One 6-year-old DDD member is successfully adjusting to life with autism
Even at just six years of age, Maxton and his remarkable family have trekked a long journey. Though the destination is not yet in sight, it’s been a successful journey thus far. Formerly a member of the Arizona Early Intervention Program (AzEIP), Maxton transitioned to the DES Division of Developmental Disabilities (DDD) at age 3. DDD advised Maxton’s mom, Kaiya, that at age 3, he qualified for pre-kindergarten.
“We found one of the most amazing schools,” said Kaiya. “It’s called Val Vista Lakes and they had a S.P.I.C.E. program.” S.P.I.C.E. is an acronym for Social, Pragmatics, Independence, Communication, and Emotional Regulation. His teacher taught teens with autism for 13 years but wanted to work with younger children. “Once you start really young, [children] have a better chance to normally function in society, and be social and have all those skills.”
Maxton was diagnosed with Level 3 autism right before he turned age 6. A There are 3 levels on the autism spectrum. According to AutismSpeaks.org, Level 3 autism is the most severe and requires “very substantial support.” The organization also notes, characteristics of Level 3 autism features “severe deficits in verbal and nonverbal social communication skills [and] cause severe impairments in function, very limited initiation of social interactions, and minimal response to social overtures from others.” He is also a member of the Arizona Long-Term Care System (ALTCS).
When he was a baby and his parents would call out his name, Maxton would not make eye contact. Mom notes, “A neurotypical baby, they look at you for your facial expression.” In comparison, her daughters, ages 1 and 2 will scowl at mom when she says ‘no.’ “With him, it was kind of like [he was] in a bubble. Always just doing his own thing. He’s always been very independent. He loves to play by himself. He was such a good baby, very quiet. He progressed normally – he walked on time. Physically, there’s nothing wrong with him.”
“I started doing research myself. What is autism? What can I do to improve his cognitive skills and his thinking, because he was always kind of in a little cloud?” In her research, Kaiya discovered a book written by a neurosurgeon, Dr. Natasha Campbell-McBride: Gut and Psychology Syndrome. Natural Treatment of Autism, ADHD, Dyslexia, Dyspraxia, Depression and Schizophrenia. Kaiya explains, “Basically what it’s describing is our guts and our brains are very much connected. And with autism, they say that a lot of kids have digestive problems [and] they don’t sleep well. They’re not having the proper bacteria to properly get that nutrition in their body to speak to their brain, to kind of function better. So, I changed his entire diet.”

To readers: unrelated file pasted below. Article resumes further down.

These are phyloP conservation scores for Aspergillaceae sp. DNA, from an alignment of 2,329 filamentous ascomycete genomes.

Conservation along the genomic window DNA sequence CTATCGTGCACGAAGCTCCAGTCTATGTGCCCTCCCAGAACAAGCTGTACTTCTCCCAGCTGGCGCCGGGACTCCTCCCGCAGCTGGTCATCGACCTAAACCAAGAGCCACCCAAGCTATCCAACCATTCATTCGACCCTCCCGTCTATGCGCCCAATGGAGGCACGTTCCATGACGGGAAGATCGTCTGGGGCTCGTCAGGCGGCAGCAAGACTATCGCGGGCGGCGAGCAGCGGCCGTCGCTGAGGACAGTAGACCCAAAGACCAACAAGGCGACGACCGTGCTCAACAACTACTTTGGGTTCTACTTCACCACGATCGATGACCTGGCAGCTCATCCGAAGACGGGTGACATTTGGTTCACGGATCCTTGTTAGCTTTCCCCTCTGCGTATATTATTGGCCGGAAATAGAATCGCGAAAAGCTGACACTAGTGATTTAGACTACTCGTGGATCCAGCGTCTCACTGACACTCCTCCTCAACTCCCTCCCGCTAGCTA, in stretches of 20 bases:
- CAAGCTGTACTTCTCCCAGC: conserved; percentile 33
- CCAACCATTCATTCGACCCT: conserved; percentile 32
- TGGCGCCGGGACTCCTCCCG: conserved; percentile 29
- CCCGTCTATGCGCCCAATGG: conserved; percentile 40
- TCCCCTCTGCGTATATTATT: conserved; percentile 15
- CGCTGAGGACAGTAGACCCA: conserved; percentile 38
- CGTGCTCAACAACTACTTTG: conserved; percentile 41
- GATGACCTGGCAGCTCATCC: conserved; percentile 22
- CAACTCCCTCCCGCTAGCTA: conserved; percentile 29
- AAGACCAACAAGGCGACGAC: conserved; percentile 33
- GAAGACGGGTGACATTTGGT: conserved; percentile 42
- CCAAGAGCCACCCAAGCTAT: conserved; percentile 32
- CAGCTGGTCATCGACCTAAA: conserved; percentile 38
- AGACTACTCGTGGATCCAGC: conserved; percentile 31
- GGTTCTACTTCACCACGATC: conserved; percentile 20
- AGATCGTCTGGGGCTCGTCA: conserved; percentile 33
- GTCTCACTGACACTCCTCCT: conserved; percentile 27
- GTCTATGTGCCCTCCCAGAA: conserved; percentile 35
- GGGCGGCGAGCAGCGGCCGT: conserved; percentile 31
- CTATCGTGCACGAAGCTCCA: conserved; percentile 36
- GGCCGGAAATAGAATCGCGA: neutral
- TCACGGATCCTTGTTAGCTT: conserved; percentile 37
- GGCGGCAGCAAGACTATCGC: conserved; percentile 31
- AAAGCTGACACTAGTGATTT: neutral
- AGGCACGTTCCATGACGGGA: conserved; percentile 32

It took two years, but Maxton was slowly taken off all dairy, processed foods, and corn syrup sugar. “I started making bone broths,” said Kaiya. “I would go to butchers’ and ask them for their bones.” Mom and Dad would make a giant stockpot of bone broth and would store them in jars in the freezer. Then they started making smoothies. Kaiya would use a juicer to juice beets, root vegetables, strawberries, and berries. “I’d put all this stuff together [including vitamin B-12 and a supplement that helps with digestion] in a smoothie and he’d drink it.”
Changing Maxton’s diet “was really hard because you go to the grocery store and read some of the stuff on the back of the boxes. It’s so hard to find snacks. I had to basically make everything myself. It was so worth it! He went from being in this cloud state to making eye contact!” The new diet has also helped with Maxton’s sleeping. And now, Maxton is learning how to talk! He can count to 20, and say words like “Goldfish,” (Goldfish crackers are a favorite snack), “Please,” “Thank you,” and “You’re welcome.” Maxton knows all his colors, is very artistic and is “all boy” - playing outdoors, soccer, Hot Wheels, trains, dinosaurs. He loves to sing and will often sing along with the music on the Cocomelon Show.
“He’s just doing so well. He loves school and he graduated last year from pre-kindergarten in the Val Vista Lakes Elementary…a Gilbert public school. I was driving him all the way [from Mesa] there because I think that school is fantastic. […] It was worth it. When he was in pre-kindergarten, the school [day] was from 11:00 a.m. to 2:00 p.m. When he started kindergarten... it’s now 7:00a.m. to 2:00p.m. So, he has a full day.” Maxton has speech and physical therapies during the day. “He used to drag his feet. Now he’s picking up his feet more, so the physical therapy really helped him.”
Unlike many on the autism spectrum, Maxton is very affectionate. “He’s always been affectionate. He loves to be cuddled and he loves to give hugs.” He’s also a watchful big brother to his 1- and 2-year-old sisters. “He looks out for them, too. Any dangerous situation […] he’s very aware.”
“It’s all those things that we [put] into place to build that up for him. It just really encouraged him, especially with the diet. With that diet, it was like (finger snap) he switched off to a different person!”
Like a butterfly slowly, steadily emerging from a cocoon, Maxton is preparing to take flight.